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                        A new law requiring more background checks on Ohio teachers and school employees is finding a lot of adverse information.  No one ever wants to see someone lose their job, especially after so many years of gainful employment.  However, this is for a greater good, protecting our children.

                        Searches of Old Criminal Records End School Jobs

                        Sweeping changes in state laws intended to keep students safe have uncovered criminal offenses — some decades old — that are costing school employees their jobs.

                        The impact has been especially evident among nonteaching employees who, until this year, did not have to undergo the kind of comprehensive background checks done for teachers.

                        Now, staffers such as custodians, secretaries and cafeteria workers may face dismissal for newly unearthed offenses committed years ago.

                        John Reccord, a night supervisor for the Orange school district, has worked there for nearly two decades. But he stands to lose his job for an offense to which he pleaded guilty 35 years ago and was sentenced to probation.

                        “I have been at the school for 19 years without any problems,” Reccord said. “This is going to affect people who did something when they were young. Why should they lose their jobs now?”

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                          Dorm Rules: A Background Check?

                          Published on 22 September 2008 by in Criminal Records

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                            If you live in Northeast Ohio, you may remember the scandal that rocked the University of Akron about two years ago.  For those not from around here, I’ll recap.  The Akron Beacon Journal reported back in November of 2006 that the school allowed convicted felons to live on campus.  It was even reported that a 45-year-old ex-con was paired to room with a 19-year-old college freshman.  The University of Akron did not conduct background checks on students applying to live in the dorms.  My sister attends the University of Akron and was attending during the time this story hit the media.  I can’t tell you how glad I am that she was (and still is) a commuter.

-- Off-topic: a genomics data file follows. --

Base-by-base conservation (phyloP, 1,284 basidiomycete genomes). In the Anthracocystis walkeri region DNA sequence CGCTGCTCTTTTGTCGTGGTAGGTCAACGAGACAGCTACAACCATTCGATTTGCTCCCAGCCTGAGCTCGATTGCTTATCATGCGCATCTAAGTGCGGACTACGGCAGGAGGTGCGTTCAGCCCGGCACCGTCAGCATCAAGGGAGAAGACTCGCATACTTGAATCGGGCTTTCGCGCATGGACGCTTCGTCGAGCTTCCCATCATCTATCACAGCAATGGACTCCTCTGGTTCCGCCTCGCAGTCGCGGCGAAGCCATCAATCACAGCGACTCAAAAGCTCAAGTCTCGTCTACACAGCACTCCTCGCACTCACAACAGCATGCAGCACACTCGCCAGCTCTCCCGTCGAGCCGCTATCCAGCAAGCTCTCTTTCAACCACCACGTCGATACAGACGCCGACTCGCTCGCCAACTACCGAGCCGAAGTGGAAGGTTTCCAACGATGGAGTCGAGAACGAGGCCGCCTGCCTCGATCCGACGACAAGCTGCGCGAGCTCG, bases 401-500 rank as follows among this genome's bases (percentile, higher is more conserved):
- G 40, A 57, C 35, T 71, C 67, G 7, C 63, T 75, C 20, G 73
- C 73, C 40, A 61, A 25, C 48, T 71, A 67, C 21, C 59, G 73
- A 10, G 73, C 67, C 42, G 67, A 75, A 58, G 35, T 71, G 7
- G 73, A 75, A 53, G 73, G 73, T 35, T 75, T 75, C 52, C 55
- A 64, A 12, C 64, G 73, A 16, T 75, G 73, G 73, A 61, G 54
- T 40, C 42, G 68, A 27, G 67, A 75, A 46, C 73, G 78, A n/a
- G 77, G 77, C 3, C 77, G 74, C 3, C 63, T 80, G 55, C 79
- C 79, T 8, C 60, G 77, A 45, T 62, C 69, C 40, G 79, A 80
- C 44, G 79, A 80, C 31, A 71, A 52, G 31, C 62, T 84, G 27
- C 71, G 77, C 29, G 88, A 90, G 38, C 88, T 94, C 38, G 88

According to this article, only about 10% of colleges conduct background checks on students applying for housing on campus.  I see that percentage rising over the next few years.  It has the same look and feel of employment screening.  Like employers, schools want to make sure that the people inhabiting their facilities are not a threat to others around them.

                            When I read this news story, I definitely saw a similarity between employment screening and screening students who wish to live on a college campus.  For instance, the University of Central Florida states that they only conduct background checks on applicants who admit to criminal activity on their admissions application.  In other words, they rely on their prospective students to be truthful about their past.  This sounds oddly familiar. Just like job applicants, students have a vested interest in not disclosing that information.  If that college (employer) has a really great program (job) they want to get into (land), they will do what it takes.  Who wants to set up road blocks for themselves?  They probably think it’s better to take the chance that their background won’t be checked.

                            This is precisely the reason employers and schools need to stop these people at the gate.  Why let them get the one-up on you?  It’s always better to know who you are dealing with and avoid a potential bad situation.  When it comes to the question of whether to conduct a background check, the pros always outweigh the cons.  If safety and security is of the utmost priority, what are you waiting for?

                            Click here to read “More Schools Using Checks”

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                                Time again for our TWIB Notes (This Week in Backgrounds).   If you hadn’t had time to check our blog or employeescreen University, here’s what you’ve missed.

                                A few blog stories we wanted to highlight this week:

                                City of Tallahassee Ending Background Checks.  They site the fact that of the 714 checks that they’ve performed on those seeking promotions, only one check has caused them to deny a promotion.

                                A Pittsburgh newspaper reports sports officials have criminal records. The Pittsburgh Post-Gazette launched a 9-month investigation into the backgrounds of registered Pennsylvania Interscholastic Athletics Association (PIAA) referees and can you guess what they found?  They discovered ”dozens of officials had convictions involving child pornography, molestation charges, drug offenses and assaults, among other offenses.”

                                Hurricane Ike. As you know, the city of Houston, TX and surrounding areas suffered heavy damages caused by Hurricane Ike.  Currently (at the time of this post) 93% of those in Harris County (Houston) are without power.  Neighboring counties of Brazoria, Montgomery and Fort Bend are also largely without power.  And of course, many people are returning to severely damaged homes.

                                Blog Rumble. We have been pretty vocal about our opposition to the use of Social Networking Sites for employment screening purposes and have not heard many counter arguments from respected voices. Until Now.